One reason for Ghana’s success has been its public education system. But that system is way underfunded and has remained somewhat stagnant. And because not everyone can afford school fees, a lot of Ghana’s talent and potential is never realized. Low salaries are a push out factor for teachers, as they are for other professionals. A serious national effort to promote and fund free universal public education would make Ghana an economic powerhouse in Africa.

Mr Kwesi Dzidzienyo, IFESH/Ghana Country Representative, presenting medical
supplies to the Tetteh Quarshie Memorial Hospital, Mapong-Akwapim.

The February 1 issue of the New England Journal of medicine has an article by Fitzhugh Mullen MD about the flight of Ghanaian professionals out of Ghana, to the United States and Europe. Doctors and nurses can make a lot more money in the US or UK.

“It’s the same for football players as it is for doctors,” I was told by Tsiri Agbenyega, dean of the medical school in Kumasi, Ghana. “We have to train a lot more than will end up in Ghana, because they all leave. The football players go to Europe, and the doctors to America and the U.K.” Agbenyega spoke with a mixture of frustration, pride, and resignation. He was pleased that Ghanaian athletes and physicians were competitive internationally, but their success meant a loss to the country — a loss more problematic in medicine than in football.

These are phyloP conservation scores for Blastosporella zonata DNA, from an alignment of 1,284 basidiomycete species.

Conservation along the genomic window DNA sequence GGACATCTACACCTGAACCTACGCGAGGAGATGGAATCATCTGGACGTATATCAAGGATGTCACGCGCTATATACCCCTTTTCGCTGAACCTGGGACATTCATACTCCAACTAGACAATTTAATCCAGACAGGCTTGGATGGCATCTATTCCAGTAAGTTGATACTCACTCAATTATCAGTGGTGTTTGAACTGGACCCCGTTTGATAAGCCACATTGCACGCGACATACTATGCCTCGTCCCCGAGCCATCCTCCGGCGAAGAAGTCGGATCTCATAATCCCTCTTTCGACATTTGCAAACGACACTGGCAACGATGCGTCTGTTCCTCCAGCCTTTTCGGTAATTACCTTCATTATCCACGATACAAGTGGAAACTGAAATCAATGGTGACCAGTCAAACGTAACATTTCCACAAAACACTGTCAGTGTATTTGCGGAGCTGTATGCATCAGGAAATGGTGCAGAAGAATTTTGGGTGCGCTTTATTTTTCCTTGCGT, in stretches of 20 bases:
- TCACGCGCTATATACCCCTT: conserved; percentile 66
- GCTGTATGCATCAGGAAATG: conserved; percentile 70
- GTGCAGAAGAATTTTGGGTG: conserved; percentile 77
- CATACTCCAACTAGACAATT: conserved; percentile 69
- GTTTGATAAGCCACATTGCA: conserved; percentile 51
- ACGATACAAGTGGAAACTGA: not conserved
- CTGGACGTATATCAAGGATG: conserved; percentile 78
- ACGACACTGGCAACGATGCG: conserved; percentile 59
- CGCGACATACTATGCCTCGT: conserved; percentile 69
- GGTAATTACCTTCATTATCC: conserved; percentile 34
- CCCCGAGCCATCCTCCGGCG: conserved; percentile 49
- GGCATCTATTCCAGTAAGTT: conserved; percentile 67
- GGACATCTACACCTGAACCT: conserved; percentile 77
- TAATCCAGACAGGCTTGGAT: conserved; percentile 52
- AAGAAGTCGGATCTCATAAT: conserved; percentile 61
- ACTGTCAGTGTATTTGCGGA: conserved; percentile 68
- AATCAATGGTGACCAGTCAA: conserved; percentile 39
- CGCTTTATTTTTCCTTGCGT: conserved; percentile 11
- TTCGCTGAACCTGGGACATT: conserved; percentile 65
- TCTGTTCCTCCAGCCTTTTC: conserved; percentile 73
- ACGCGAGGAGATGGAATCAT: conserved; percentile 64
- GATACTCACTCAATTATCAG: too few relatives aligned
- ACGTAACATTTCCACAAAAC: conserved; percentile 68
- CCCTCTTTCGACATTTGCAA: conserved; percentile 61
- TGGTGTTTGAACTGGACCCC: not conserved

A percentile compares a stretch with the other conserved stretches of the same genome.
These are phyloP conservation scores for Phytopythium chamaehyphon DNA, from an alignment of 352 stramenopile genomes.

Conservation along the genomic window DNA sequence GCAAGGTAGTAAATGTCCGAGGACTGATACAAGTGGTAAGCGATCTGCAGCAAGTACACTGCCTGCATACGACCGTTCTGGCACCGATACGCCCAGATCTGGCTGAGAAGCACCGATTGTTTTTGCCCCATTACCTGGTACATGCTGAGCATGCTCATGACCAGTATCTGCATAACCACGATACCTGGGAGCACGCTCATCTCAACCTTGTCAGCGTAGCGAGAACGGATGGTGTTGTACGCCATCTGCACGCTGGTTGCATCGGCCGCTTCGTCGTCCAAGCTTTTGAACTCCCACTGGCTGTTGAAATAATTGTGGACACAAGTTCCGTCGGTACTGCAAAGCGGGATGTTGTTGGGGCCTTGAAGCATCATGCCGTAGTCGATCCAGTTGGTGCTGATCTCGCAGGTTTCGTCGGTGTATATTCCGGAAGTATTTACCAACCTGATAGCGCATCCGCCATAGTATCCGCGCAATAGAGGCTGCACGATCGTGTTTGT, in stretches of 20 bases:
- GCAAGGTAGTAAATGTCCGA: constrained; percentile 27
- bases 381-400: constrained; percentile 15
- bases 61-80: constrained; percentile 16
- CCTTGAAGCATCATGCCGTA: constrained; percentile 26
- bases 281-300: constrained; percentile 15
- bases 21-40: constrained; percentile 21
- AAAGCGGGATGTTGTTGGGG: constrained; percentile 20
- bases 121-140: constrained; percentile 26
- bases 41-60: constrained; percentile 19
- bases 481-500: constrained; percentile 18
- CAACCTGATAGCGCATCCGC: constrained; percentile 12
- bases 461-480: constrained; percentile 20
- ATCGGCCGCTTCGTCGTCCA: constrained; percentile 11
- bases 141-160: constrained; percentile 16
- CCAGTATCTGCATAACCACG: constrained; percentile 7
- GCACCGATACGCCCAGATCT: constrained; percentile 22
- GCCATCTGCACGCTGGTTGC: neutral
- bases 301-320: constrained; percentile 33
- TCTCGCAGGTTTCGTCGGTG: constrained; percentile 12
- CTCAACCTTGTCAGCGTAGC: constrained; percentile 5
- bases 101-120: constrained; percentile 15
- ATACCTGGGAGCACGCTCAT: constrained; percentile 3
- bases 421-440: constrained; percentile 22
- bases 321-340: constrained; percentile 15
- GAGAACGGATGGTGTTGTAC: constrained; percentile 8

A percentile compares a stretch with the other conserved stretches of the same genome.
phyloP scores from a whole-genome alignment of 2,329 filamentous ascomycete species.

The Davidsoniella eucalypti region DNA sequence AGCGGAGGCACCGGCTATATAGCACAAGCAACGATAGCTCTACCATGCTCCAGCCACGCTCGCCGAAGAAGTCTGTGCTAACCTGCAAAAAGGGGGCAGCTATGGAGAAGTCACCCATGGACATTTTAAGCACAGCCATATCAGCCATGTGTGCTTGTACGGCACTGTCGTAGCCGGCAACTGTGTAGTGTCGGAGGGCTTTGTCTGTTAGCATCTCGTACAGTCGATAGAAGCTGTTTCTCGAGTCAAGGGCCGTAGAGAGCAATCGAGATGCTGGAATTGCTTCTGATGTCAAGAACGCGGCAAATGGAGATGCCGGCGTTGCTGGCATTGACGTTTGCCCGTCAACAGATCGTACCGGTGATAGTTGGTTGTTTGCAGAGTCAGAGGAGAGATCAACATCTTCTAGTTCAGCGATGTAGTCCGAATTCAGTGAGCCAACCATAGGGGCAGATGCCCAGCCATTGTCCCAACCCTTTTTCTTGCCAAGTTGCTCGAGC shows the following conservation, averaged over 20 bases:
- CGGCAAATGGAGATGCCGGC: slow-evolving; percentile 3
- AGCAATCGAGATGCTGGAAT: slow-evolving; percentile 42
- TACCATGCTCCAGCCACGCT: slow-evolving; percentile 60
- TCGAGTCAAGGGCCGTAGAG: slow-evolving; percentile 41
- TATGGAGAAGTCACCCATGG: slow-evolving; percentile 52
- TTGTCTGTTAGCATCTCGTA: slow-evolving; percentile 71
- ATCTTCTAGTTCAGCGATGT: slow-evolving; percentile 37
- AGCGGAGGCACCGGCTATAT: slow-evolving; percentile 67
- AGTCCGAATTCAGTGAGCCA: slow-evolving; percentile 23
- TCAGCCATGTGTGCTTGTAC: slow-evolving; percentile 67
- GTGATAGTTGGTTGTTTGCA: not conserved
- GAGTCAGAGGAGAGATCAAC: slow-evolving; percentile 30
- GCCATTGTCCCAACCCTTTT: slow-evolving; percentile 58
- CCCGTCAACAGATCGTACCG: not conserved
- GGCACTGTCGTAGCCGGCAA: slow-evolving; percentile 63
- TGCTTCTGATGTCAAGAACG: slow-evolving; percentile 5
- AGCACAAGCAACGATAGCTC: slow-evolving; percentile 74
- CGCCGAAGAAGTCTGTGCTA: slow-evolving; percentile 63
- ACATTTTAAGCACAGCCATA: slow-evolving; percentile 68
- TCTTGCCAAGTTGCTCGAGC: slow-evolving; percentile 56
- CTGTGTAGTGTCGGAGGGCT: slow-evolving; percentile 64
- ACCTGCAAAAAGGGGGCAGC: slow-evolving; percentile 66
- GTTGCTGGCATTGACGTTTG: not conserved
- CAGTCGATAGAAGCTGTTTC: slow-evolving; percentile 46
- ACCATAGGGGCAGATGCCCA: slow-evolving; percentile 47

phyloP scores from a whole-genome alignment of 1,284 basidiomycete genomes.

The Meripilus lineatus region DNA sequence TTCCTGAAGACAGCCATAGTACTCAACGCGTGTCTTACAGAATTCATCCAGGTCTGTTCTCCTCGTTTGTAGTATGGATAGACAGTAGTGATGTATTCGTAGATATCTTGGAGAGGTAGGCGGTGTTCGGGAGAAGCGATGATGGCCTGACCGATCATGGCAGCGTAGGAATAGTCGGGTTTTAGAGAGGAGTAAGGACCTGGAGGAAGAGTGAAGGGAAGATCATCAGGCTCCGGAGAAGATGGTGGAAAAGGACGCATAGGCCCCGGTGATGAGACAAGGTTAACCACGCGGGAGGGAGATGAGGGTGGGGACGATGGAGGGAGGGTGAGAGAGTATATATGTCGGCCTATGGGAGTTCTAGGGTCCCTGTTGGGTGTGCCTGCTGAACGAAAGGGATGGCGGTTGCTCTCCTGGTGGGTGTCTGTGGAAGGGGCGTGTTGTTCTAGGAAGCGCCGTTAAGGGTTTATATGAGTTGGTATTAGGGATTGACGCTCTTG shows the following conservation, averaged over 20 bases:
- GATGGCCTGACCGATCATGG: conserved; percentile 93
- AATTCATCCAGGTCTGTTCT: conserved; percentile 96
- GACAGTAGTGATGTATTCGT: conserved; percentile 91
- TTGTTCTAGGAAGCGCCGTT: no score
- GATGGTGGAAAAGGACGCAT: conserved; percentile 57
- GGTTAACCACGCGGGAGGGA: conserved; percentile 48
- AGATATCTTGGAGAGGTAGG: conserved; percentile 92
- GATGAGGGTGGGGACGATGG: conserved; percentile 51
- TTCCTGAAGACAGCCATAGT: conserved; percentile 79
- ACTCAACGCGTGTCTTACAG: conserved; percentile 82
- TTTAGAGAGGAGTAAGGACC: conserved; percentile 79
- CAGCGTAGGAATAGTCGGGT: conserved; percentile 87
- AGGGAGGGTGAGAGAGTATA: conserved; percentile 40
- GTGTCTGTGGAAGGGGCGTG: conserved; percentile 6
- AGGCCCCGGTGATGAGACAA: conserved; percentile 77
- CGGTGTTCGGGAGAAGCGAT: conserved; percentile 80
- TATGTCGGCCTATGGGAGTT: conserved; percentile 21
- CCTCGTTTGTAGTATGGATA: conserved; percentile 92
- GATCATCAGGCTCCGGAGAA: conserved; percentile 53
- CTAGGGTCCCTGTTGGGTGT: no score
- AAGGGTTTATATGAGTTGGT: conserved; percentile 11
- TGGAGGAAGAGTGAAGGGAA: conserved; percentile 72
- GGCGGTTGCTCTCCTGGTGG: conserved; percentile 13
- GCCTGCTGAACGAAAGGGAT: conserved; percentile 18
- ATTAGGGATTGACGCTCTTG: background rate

. . .
Ghana has a strong tradition of education, a public health system that has resulted in greater longevity and lower infant mortality than in much of West Africa . . . If Ghana could show the way, one might think, other African countries might be able to follow.
But not so. For much of the past decade, health improvement in Ghana has been at a standstill . . . Today, there are 532 Ghanaian doctors practicing in the United States. Although they represent a tiny fraction of the 800,000 U.S. physicians, their number is equivalent to 20% of Ghana’s medical capacity, for there are only 2600 physicians in Ghana. An additional 259 Ghanaian physicians are in practice in the United Kingdom and Canada — and this group includes only those who have successfully been licensed after leaving Ghana.